The Complete History of Cross-Country Running
Andrew Boyd Hutchinson Carrel Books
Andrew Boyd Hutchinson’s encyclopedic new book about cross-country running begins with a description of a bureaucratic meeting. This decision to highlight an International Associat ion of Athelt ics Federat ions roundt able panic session about the dire state of cross-country running illustrates both the state of the event and what you’re getting with this large volume.
From a Canadian perspective, The Complete History of Cross-Country Running is a curious book. The bulk of this microscopically detailed archive focuses on American runners, primarily from the ncaa system over the past 50 years. But hardcore fans of the sport will happily glean a significant amount of valuable information and a staggering level of minutae of specific races. One charming example of both Hutchinson’s style and approach can be found in a detailed race report from the 1969 Pac-8 Championship (Gerry Lindgren beat Steve Prefontaine by a lean). He writes: “Once the gun fired, Pre and Lindgren became guided missiles – sprinting on their toes at breakneck speed on a collision course toward each other.” It may sound like f lowery prose, but the accompanying photograph shows the young Pre and Lindgren seemingly about to run into each other as they edge for the line.
The most valuable aspect of the book for the general fan of the sport is right at the beginning. Hutchinson goes into great detail describing the beginnings of cross-country, how it emerged out of a series of games schoolboys would play in 19th-century England. “Hare and hound” and “chalk the corners” sound thrilling, and Hutchinson’s descriptions capture the uniquely exhilarating experience of running as hard as you can across tricky terrain.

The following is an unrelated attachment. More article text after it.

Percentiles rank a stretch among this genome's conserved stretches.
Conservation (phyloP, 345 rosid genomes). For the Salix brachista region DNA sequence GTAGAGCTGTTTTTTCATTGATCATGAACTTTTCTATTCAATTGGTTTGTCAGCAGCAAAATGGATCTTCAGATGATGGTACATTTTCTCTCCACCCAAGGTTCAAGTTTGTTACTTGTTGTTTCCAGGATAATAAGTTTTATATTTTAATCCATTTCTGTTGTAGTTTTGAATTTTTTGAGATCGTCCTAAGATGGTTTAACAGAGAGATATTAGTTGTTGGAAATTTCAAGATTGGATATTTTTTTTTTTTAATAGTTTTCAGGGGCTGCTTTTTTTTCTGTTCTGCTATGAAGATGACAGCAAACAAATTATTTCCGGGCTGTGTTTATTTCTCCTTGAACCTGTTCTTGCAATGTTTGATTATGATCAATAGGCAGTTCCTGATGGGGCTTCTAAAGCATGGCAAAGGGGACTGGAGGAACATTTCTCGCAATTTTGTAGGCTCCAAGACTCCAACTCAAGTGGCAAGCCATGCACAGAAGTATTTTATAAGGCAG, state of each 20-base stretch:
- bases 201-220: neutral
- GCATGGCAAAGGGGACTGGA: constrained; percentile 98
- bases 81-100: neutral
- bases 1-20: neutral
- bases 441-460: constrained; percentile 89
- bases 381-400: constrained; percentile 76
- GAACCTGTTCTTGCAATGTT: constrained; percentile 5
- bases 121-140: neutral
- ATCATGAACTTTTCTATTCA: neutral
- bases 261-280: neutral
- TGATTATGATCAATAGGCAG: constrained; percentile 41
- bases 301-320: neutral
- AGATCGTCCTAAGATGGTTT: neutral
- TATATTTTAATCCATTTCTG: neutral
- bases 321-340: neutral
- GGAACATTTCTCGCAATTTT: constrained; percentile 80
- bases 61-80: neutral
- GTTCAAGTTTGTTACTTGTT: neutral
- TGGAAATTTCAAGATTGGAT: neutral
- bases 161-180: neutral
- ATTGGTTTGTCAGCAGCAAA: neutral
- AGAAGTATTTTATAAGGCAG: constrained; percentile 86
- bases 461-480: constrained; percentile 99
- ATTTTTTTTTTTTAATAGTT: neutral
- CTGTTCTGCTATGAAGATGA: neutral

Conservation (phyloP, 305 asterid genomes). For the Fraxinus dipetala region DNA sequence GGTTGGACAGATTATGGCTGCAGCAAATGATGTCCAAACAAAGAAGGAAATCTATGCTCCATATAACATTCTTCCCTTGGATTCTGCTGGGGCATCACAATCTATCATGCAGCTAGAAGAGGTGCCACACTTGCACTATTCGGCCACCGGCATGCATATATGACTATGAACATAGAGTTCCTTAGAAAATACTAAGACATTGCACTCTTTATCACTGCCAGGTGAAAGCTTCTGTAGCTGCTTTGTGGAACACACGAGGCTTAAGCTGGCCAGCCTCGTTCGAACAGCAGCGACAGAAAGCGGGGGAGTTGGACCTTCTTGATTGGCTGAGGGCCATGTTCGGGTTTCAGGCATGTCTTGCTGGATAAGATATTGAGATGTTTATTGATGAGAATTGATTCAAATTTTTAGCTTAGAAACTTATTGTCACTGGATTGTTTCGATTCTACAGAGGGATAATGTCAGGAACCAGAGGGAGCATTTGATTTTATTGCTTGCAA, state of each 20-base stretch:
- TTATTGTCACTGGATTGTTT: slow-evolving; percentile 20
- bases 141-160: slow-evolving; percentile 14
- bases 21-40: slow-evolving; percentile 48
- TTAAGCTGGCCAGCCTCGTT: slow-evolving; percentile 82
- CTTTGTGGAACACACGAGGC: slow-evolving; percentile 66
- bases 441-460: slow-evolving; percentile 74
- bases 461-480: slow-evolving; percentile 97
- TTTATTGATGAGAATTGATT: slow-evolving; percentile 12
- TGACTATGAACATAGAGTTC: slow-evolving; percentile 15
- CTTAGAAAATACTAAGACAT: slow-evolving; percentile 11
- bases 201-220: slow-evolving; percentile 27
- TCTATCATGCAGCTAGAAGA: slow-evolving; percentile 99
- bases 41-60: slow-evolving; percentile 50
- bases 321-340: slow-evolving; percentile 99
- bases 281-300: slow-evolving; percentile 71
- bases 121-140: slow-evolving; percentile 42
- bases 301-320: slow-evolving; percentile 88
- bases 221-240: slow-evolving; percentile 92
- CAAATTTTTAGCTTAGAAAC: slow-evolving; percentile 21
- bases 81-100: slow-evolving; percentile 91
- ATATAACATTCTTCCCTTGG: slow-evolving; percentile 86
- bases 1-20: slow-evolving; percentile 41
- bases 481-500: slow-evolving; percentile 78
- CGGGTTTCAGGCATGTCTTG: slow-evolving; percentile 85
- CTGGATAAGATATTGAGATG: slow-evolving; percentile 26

The very size of this book, coffee-table worthy, indicates its thoroughness – almost exhaustively so. There is a collection of photos from different periods in cross history (again, mostly of Americans), but the layout is unfortunately dictionary-like. Regardless, it’s also a necessary contribution to the annals of the sport. The Complete History of Cross-Country Running reads like a massive treasure trove of race reports methodically organized on a early-internet-era website. In fact, it’s puzzling why this project didn’t end up directly online, as it would better serve its intended purpose, to put the past of cross-country running in all its glory, on record so that it doesn’t get lost in the shuff le of time, and available for everyone to search for and discover.
This book may not be a perfectly presented archive of a discipline that sorely needs more love and care, but it’s still a fun and informative read. Hutchinson should consider taking the next step and putting every report online, and perhaps others will carry on the tradition, building upon cross-country’s great legacy for future generations who may never connect with this project in book form. That could help resolve cross-country running’s troubled and uncertain future. —MD